Preserved Kitchens from the Past

A few months ago, the Daily Mail reported on the discovery of a Victorian kitchen in the basement of a large home in Wales. The room, closed off for decades, will be preserved as an excellent example of how the servants once lived and worked.

Cefn Park, Wales

The entire article is here.  Imagine discovering such relics right down in the basement!

Which got us thinking about other historic  kitchens  we’ve visited in Britain.  There are many — send us your favorites!

The Hampton Court Palace kitchens are among the most popular parts of the oft-visited palace.  On many days, costumed works demonstrate Tudor cookery and prepare treats for the sightseers.  We remember imbibing chocolate drinks, far different than what we enjoy at Starbucks, but still delicious (when you get used to it!).

Above, the larder where the butcher received game and began to prepare the meat for feeding the hundreds of royal guests, court functionaries and palace staff.  Imagine keeping 600 people fed — 24/7.

The kitchen complex includes bakeries, breweries, larders, boiling and roasting rooms, pantries, confectories, spicery, and many more. Not to mention sculleries I suppose. For more on Henry VIII’s kitchens, click here.

Another wonderful kitchen that prepared royal meals is in the Brighton Pavilion, home of the Prince Regent, later George IV.  For a panoramic Tour, click here.  For more on the Brighton Pavilion, try this.

When it was constructed in the early 1800’s, it was the epitome of innovation with its high ceilings.  Our friend Ian Kelly wrote a book about Careme, the most famous chef who worked here, among other places. For details, click here.

 Below, the kitchens at Burghley House, home of Queen Elizabeth I’s trusted advisor William Cecil.

The kitchens at Burghley House are filled with copper pans (Kristine and Victoria and their companions almost swooned at the thought of keeping all of them so shiny!) On the right above, are the collected skulls of turtles, who were no doubt privileged to sacrifice their lives to the soup pot.  To see more on Burghley House, click here.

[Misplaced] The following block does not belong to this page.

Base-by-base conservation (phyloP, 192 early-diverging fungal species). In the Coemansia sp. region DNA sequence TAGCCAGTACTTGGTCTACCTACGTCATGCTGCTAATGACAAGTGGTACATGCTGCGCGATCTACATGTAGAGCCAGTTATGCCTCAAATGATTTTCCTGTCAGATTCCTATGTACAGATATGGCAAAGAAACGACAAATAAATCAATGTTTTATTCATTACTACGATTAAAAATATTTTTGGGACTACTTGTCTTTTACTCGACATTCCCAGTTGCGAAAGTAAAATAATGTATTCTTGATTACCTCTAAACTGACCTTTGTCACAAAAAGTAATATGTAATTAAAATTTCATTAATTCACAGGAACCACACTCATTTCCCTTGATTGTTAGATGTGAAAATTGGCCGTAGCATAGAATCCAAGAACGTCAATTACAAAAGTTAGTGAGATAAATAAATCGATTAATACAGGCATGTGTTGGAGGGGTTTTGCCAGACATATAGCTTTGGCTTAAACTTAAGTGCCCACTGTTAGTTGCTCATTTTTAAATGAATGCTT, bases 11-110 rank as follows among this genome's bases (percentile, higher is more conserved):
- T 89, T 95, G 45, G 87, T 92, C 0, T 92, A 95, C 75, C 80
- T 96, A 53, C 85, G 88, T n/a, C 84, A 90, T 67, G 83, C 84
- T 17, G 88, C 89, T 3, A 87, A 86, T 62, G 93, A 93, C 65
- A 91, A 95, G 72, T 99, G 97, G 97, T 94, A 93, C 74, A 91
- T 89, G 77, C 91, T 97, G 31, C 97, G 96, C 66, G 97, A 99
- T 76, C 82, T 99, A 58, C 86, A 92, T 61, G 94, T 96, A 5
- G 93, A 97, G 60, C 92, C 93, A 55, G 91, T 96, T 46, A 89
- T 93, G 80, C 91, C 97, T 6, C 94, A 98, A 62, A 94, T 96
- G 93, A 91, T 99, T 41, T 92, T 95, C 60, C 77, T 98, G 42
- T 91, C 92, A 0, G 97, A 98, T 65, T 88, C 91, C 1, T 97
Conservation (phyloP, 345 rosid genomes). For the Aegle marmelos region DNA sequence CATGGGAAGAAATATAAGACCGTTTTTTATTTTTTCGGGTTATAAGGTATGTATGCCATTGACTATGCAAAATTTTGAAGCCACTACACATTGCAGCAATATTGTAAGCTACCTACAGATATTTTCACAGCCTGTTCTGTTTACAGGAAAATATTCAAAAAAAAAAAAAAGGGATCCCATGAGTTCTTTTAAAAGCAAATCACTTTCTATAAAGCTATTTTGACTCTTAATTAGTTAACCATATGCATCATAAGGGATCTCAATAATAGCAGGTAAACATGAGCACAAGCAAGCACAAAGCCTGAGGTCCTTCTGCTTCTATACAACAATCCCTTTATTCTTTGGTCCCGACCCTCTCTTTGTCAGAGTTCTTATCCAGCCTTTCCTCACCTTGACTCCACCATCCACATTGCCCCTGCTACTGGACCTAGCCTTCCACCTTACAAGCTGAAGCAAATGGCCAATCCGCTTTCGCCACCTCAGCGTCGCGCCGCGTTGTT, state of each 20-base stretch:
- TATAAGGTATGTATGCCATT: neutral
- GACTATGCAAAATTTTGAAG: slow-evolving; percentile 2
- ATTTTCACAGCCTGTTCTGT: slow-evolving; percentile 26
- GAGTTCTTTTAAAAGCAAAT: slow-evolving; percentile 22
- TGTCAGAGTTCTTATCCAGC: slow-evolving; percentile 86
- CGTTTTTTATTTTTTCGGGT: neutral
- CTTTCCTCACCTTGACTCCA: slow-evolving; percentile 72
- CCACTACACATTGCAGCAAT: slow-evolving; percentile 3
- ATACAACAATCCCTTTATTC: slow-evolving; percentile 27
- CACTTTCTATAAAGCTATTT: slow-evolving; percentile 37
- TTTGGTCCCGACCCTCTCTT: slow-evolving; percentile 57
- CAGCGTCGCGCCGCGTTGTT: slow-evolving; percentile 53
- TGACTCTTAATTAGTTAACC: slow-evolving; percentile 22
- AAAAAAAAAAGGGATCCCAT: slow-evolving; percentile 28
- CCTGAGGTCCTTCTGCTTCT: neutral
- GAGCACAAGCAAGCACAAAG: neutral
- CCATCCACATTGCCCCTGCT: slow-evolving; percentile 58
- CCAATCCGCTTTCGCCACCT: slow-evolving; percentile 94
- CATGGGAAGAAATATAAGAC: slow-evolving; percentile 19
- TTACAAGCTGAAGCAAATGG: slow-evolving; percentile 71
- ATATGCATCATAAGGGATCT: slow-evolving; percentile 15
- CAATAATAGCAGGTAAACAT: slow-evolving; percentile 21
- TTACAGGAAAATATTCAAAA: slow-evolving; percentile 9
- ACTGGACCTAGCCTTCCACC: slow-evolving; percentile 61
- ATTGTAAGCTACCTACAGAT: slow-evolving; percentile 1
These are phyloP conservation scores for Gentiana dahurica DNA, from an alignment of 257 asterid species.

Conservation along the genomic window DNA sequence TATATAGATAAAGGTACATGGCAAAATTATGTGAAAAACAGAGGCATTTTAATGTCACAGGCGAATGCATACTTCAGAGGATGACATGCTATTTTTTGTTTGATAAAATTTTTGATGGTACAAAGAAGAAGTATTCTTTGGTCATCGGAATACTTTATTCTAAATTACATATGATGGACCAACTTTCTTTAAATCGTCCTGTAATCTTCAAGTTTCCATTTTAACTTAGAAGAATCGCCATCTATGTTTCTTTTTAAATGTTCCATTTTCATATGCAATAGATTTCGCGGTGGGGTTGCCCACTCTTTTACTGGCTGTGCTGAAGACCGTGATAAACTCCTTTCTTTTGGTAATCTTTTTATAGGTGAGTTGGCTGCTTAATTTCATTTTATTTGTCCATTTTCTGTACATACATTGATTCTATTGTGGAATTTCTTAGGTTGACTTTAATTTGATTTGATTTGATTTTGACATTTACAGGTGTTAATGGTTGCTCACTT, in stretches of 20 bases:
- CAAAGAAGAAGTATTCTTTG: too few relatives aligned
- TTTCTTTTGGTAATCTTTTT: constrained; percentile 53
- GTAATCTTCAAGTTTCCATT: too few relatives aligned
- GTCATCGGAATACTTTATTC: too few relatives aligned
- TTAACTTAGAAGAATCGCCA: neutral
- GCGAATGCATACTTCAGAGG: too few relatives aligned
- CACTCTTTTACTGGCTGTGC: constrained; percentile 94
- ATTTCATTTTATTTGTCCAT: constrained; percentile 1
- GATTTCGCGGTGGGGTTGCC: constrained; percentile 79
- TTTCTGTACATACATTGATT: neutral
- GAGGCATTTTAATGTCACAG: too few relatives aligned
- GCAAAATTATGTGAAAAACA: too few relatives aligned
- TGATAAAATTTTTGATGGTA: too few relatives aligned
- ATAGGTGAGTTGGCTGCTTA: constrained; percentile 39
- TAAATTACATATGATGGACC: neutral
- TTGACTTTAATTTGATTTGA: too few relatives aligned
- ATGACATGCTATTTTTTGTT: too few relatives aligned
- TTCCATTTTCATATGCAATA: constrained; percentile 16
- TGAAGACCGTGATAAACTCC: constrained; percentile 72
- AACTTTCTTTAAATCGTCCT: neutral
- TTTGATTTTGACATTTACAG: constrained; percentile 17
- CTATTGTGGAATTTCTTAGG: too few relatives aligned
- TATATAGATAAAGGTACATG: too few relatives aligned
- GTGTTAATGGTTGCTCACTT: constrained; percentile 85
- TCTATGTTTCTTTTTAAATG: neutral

As a matter of fact, displays of gleaming copper pots are typical of the kitchens in stately homes.  Petworth has a wonderful collection.  Details on Petworth here.
 Petworth, National Trust
Harewood House, above, in Yorkshire also boasts shelf after shelf of bright copper utensils. This kitchen, too, is often the site of special events which include tasty treats.  Harewood’s excellent website is here.
Uppark, NT
 There’s a special twist to the downstairs facilities displayed at the National Trust’s Uppark House. The mother of the brilliant author H. G.Well
s (1866-1946) worked here as housekeeper in the 1880’s and the young Wells grew up in the servants quarters.  More on Uppark is here.
 The tunnels at Uppark were constructed to shield the delicate sensibilities of the owners from viewing the servants bustling about between the kitchens and the stables. But imagine how much fun it would be to play hide-and-seek here. Or chase the toads that often invade. Nevertheless, we should not try to romanticize the lives beneath the stairs — it was never easy and often brutal.

However, if you insist upon romanticizing the life of a servant, you can always try your hand at various below stairs tasks at the very interactive Lanhydrock House (above) in Cornwall, where they urge visitors to “have a go at napkin folding, laying a place setting and hat brushing on our touch and discover tables around the house.”

For an authentic look at the life of the country house staff, the National Trust has this and other volumes available at their bookstore, here
So what are you having for dinner?  I’m thinking carry-out!

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